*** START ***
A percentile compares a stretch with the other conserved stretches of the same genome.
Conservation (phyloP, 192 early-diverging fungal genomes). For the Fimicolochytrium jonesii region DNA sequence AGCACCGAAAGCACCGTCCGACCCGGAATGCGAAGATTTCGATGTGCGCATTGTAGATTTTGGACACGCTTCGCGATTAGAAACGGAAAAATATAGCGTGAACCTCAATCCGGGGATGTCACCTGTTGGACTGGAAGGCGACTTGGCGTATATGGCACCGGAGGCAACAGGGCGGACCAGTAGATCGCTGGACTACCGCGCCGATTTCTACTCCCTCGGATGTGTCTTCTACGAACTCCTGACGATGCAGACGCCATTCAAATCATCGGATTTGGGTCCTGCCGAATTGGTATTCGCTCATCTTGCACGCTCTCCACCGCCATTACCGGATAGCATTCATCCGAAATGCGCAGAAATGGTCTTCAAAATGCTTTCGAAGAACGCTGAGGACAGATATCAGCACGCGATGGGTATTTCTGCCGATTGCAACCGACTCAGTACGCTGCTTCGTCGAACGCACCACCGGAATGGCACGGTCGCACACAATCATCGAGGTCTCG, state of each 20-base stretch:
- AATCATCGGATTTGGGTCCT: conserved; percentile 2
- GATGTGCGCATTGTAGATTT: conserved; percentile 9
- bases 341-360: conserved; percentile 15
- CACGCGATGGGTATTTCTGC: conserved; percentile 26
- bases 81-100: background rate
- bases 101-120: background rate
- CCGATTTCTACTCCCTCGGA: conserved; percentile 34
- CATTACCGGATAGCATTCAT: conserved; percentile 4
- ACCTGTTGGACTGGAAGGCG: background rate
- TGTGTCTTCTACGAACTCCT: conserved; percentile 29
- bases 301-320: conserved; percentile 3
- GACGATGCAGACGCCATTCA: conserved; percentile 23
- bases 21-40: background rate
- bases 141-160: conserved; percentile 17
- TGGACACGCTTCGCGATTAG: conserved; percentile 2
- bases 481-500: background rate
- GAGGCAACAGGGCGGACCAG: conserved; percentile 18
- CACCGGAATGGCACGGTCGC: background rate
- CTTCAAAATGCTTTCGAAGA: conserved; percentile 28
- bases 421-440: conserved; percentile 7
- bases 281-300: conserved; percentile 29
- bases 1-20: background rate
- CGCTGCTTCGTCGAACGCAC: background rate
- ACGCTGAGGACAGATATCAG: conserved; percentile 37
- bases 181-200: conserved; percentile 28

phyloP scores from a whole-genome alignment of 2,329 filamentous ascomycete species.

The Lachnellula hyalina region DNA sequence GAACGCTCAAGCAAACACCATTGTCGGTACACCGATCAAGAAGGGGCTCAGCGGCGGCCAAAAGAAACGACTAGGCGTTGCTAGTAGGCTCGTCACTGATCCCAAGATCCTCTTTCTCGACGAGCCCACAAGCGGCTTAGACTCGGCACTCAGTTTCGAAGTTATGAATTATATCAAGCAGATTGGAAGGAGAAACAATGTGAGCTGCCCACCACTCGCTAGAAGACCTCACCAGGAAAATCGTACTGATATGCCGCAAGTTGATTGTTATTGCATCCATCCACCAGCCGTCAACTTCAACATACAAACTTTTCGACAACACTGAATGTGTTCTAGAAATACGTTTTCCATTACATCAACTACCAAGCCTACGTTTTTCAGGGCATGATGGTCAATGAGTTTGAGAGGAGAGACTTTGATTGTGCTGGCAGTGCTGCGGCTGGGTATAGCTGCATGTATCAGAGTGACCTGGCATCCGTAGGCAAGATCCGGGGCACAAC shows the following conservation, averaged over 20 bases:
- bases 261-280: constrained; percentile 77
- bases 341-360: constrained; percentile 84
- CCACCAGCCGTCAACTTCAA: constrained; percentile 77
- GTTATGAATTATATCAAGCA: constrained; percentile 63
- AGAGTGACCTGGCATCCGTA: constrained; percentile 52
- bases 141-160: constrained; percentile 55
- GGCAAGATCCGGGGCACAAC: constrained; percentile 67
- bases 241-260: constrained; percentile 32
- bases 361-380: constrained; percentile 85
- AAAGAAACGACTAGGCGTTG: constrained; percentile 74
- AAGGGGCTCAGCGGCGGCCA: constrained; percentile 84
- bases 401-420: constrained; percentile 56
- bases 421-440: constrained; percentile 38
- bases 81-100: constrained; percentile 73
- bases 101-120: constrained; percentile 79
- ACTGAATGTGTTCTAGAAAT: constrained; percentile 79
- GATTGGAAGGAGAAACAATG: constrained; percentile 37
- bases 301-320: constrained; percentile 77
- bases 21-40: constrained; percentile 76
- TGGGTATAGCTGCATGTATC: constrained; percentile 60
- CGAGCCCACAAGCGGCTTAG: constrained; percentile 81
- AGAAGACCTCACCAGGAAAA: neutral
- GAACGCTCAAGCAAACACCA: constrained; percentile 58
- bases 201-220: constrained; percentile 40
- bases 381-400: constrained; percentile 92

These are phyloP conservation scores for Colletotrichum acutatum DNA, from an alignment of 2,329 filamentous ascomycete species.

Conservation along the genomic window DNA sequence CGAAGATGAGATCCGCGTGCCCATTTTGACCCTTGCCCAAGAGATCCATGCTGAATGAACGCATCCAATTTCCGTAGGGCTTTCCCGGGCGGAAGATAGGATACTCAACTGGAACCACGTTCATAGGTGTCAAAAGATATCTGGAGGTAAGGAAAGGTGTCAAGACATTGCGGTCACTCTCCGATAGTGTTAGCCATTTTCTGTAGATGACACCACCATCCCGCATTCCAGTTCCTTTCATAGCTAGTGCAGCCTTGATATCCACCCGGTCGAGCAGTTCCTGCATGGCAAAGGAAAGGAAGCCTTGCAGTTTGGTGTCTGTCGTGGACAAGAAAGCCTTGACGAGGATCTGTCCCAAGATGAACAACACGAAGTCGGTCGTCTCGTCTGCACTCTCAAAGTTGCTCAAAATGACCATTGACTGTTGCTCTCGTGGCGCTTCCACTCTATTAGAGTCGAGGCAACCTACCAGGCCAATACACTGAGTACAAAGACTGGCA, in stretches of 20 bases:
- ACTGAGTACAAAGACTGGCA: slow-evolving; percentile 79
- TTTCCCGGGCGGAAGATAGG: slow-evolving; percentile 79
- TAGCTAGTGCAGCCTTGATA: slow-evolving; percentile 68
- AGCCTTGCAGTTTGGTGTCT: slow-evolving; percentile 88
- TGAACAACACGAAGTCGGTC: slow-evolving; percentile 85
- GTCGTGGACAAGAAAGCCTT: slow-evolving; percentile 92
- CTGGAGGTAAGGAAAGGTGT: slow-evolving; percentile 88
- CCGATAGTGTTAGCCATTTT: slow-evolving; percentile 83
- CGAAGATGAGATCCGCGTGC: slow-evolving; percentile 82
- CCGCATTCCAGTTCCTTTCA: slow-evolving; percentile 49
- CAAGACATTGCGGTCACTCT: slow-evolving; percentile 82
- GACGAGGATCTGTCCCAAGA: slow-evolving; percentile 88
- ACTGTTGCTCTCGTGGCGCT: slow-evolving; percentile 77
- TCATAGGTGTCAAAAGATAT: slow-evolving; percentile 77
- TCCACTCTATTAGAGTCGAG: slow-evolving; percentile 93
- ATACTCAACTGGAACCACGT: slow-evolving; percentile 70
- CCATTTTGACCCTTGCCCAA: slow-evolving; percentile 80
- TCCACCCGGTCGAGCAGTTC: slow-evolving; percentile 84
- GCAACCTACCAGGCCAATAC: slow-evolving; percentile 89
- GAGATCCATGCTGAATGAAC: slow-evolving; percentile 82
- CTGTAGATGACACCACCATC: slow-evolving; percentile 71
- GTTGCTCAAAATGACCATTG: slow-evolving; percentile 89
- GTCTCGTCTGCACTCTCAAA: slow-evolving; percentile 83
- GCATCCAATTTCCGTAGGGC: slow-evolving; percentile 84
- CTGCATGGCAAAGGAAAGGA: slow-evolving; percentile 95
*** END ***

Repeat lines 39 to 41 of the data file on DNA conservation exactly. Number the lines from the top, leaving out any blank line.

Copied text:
- AAAGAAACGACTAGGCGTTG: constrained; percentile 74
- AAGGGGCTCAGCGGCGGCCA: constrained; percentile 84
- bases 401-420: constrained; percentile 56